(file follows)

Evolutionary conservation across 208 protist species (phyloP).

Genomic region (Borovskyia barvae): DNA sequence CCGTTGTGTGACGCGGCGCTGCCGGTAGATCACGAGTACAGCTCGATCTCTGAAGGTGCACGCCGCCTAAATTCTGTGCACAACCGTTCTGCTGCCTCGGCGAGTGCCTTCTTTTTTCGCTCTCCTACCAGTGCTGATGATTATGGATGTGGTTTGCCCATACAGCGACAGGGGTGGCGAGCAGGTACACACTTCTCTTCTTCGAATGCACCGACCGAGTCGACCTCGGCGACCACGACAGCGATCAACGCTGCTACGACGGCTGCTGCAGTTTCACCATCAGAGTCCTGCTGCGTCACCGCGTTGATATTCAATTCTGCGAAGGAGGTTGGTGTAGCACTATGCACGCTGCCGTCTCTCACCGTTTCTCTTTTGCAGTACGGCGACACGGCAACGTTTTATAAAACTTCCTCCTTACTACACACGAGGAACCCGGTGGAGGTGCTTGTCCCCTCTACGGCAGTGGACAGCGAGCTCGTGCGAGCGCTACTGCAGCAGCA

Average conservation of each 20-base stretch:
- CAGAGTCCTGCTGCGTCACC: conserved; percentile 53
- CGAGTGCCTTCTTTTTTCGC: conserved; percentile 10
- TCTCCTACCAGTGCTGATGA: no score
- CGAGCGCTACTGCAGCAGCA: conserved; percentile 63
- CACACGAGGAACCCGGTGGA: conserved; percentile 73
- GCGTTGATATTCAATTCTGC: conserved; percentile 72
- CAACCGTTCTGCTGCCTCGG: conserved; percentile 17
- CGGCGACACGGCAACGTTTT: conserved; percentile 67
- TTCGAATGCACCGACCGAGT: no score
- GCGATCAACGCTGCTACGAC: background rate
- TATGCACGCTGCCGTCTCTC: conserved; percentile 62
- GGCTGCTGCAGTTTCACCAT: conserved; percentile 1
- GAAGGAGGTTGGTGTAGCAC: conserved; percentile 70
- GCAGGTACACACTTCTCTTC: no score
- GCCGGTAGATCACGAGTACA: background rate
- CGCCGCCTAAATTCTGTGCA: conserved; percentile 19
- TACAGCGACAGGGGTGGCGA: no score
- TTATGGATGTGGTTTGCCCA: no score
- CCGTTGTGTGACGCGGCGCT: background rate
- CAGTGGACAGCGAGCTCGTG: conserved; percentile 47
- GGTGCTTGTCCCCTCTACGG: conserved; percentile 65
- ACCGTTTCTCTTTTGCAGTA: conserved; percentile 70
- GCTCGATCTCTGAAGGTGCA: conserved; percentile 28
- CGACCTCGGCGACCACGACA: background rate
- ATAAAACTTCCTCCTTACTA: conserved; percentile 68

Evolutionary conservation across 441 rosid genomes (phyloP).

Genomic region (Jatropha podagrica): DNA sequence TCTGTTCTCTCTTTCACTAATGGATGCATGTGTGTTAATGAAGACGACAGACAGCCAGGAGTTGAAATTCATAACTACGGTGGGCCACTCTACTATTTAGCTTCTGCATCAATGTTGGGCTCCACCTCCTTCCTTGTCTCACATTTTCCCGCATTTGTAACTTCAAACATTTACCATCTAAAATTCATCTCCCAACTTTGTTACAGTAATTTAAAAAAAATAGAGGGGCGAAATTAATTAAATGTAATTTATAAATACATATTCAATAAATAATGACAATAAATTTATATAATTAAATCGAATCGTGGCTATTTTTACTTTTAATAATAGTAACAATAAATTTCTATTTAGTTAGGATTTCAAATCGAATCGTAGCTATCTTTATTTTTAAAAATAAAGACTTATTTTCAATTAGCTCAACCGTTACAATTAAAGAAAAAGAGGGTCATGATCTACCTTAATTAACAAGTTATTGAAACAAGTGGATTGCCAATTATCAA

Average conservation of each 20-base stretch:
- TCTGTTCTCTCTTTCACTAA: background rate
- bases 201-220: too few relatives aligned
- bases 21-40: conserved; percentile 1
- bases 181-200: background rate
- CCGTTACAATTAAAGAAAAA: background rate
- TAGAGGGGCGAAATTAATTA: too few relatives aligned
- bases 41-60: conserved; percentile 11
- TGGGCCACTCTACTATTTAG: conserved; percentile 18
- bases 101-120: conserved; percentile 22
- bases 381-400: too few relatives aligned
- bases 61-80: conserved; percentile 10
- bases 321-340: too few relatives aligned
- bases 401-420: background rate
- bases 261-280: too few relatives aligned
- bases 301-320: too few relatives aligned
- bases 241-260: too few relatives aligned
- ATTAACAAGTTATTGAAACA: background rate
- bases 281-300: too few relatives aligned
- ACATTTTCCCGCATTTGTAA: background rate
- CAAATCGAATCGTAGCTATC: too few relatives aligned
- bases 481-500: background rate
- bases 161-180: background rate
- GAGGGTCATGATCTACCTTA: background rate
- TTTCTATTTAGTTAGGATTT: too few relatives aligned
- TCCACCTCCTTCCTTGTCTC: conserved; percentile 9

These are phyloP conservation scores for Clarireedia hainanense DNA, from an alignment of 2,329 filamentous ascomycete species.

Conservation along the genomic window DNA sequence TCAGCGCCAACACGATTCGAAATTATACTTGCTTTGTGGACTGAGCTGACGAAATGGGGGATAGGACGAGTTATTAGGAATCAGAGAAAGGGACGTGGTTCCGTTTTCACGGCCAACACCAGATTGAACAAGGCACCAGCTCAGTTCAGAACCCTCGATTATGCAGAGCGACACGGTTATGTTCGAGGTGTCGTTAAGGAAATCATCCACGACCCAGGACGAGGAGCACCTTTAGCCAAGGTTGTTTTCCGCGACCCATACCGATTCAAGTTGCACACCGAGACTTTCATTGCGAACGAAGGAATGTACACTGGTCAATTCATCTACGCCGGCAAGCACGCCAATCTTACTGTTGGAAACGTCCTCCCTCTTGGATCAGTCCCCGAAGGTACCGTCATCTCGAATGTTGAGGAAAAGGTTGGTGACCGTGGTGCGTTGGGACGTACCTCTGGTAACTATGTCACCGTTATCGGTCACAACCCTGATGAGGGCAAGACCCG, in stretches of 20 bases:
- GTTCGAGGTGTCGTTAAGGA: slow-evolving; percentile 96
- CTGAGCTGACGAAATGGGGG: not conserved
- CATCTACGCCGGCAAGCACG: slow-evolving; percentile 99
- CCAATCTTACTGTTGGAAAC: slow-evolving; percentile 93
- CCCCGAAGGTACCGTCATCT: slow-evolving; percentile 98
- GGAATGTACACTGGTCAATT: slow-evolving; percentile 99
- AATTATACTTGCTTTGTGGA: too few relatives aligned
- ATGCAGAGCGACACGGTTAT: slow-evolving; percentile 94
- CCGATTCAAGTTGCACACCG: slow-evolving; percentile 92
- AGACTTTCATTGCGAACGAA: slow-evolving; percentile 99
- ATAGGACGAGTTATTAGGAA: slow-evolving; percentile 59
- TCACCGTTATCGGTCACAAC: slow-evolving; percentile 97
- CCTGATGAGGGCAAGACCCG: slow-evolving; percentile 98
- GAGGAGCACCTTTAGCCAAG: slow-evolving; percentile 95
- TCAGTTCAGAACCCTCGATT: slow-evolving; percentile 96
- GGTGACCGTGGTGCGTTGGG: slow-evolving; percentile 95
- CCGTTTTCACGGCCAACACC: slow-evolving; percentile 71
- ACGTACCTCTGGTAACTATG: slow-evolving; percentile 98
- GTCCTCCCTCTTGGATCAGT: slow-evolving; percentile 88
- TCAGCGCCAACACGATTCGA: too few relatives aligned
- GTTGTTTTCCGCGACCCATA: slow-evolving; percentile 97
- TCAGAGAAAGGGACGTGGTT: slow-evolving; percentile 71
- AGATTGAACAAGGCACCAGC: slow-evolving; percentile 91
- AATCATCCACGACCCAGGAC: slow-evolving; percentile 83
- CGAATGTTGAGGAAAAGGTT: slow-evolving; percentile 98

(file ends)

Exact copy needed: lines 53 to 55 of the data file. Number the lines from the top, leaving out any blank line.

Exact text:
- bases 161-180: background rate
- GAGGGTCATGATCTACCTTA: background rate
- TTTCTATTTAGTTAGGATTT: too few relatives aligned